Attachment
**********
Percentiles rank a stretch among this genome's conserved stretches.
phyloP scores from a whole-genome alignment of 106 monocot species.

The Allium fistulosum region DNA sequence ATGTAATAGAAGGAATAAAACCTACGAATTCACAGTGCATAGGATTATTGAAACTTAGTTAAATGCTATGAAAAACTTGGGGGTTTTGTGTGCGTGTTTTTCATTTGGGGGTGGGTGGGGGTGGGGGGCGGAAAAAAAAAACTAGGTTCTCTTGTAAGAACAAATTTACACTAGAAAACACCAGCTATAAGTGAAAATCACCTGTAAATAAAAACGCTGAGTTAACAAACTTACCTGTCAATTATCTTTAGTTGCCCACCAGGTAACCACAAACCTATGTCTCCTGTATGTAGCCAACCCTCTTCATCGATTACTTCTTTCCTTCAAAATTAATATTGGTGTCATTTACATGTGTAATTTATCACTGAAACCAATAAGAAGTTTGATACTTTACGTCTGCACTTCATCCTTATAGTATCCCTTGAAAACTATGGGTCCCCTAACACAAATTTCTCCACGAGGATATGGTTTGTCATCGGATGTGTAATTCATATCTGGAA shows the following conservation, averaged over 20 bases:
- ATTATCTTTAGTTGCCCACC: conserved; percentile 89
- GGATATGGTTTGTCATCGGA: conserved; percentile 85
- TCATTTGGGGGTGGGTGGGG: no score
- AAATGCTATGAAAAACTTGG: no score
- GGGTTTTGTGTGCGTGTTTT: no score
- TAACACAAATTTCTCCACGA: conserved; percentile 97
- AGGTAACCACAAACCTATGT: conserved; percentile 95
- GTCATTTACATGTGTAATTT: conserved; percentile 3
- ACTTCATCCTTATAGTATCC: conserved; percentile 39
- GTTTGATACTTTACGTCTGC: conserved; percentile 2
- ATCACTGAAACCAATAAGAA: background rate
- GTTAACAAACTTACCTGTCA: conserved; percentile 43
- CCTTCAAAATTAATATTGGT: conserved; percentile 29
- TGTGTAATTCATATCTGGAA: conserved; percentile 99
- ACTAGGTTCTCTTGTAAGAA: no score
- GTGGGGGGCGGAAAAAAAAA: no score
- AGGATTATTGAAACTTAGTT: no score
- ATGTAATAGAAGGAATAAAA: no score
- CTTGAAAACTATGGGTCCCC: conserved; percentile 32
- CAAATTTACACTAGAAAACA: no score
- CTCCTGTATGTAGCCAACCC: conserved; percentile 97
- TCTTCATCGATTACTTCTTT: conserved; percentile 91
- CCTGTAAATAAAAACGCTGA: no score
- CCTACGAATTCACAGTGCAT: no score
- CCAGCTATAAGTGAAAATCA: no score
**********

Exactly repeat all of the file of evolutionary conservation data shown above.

Percentiles rank a stretch among this genome's conserved stretches.
phyloP scores from a whole-genome alignment of 106 monocot species.

The Allium fistulosum region DNA sequence ATGTAATAGAAGGAATAAAACCTACGAATTCACAGTGCATAGGATTATTGAAACTTAGTTAAATGCTATGAAAAACTTGGGGGTTTTGTGTGCGTGTTTTTCATTTGGGGGTGGGTGGGGGTGGGGGGCGGAAAAAAAAAACTAGGTTCTCTTGTAAGAACAAATTTACACTAGAAAACACCAGCTATAAGTGAAAATCACCTGTAAATAAAAACGCTGAGTTAACAAACTTACCTGTCAATTATCTTTAGTTGCCCACCAGGTAACCACAAACCTATGTCTCCTGTATGTAGCCAACCCTCTTCATCGATTACTTCTTTCCTTCAAAATTAATATTGGTGTCATTTACATGTGTAATTTATCACTGAAACCAATAAGAAGTTTGATACTTTACGTCTGCACTTCATCCTTATAGTATCCCTTGAAAACTATGGGTCCCCTAACACAAATTTCTCCACGAGGATATGGTTTGTCATCGGATGTGTAATTCATATCTGGAA shows the following conservation, averaged over 20 bases:
- ATTATCTTTAGTTGCCCACC: conserved; percentile 89
- GGATATGGTTTGTCATCGGA: conserved; percentile 85
- TCATTTGGGGGTGGGTGGGG: no score
- AAATGCTATGAAAAACTTGG: no score
- GGGTTTTGTGTGCGTGTTTT: no score
- TAACACAAATTTCTCCACGA: conserved; percentile 97
- AGGTAACCACAAACCTATGT: conserved; percentile 95
- GTCATTTACATGTGTAATTT: conserved; percentile 3
- ACTTCATCCTTATAGTATCC: conserved; percentile 39
- GTTTGATACTTTACGTCTGC: conserved; percentile 2
- ATCACTGAAACCAATAAGAA: background rate
- GTTAACAAACTTACCTGTCA: conserved; percentile 43
- CCTTCAAAATTAATATTGGT: conserved; percentile 29
- TGTGTAATTCATATCTGGAA: conserved; percentile 99
- ACTAGGTTCTCTTGTAAGAA: no score
- GTGGGGGGCGGAAAAAAAAA: no score
- AGGATTATTGAAACTTAGTT: no score
- ATGTAATAGAAGGAATAAAA: no score
- CTTGAAAACTATGGGTCCCC: conserved; percentile 32
- CAAATTTACACTAGAAAACA: no score
- CTCCTGTATGTAGCCAACCC: conserved; percentile 97
- TCTTCATCGATTACTTCTTT: conserved; percentile 91
- CCTGTAAATAAAAACGCTGA: no score
- CCTACGAATTCACAGTGCAT: no score
- CCAGCTATAAGTGAAAATCA: no score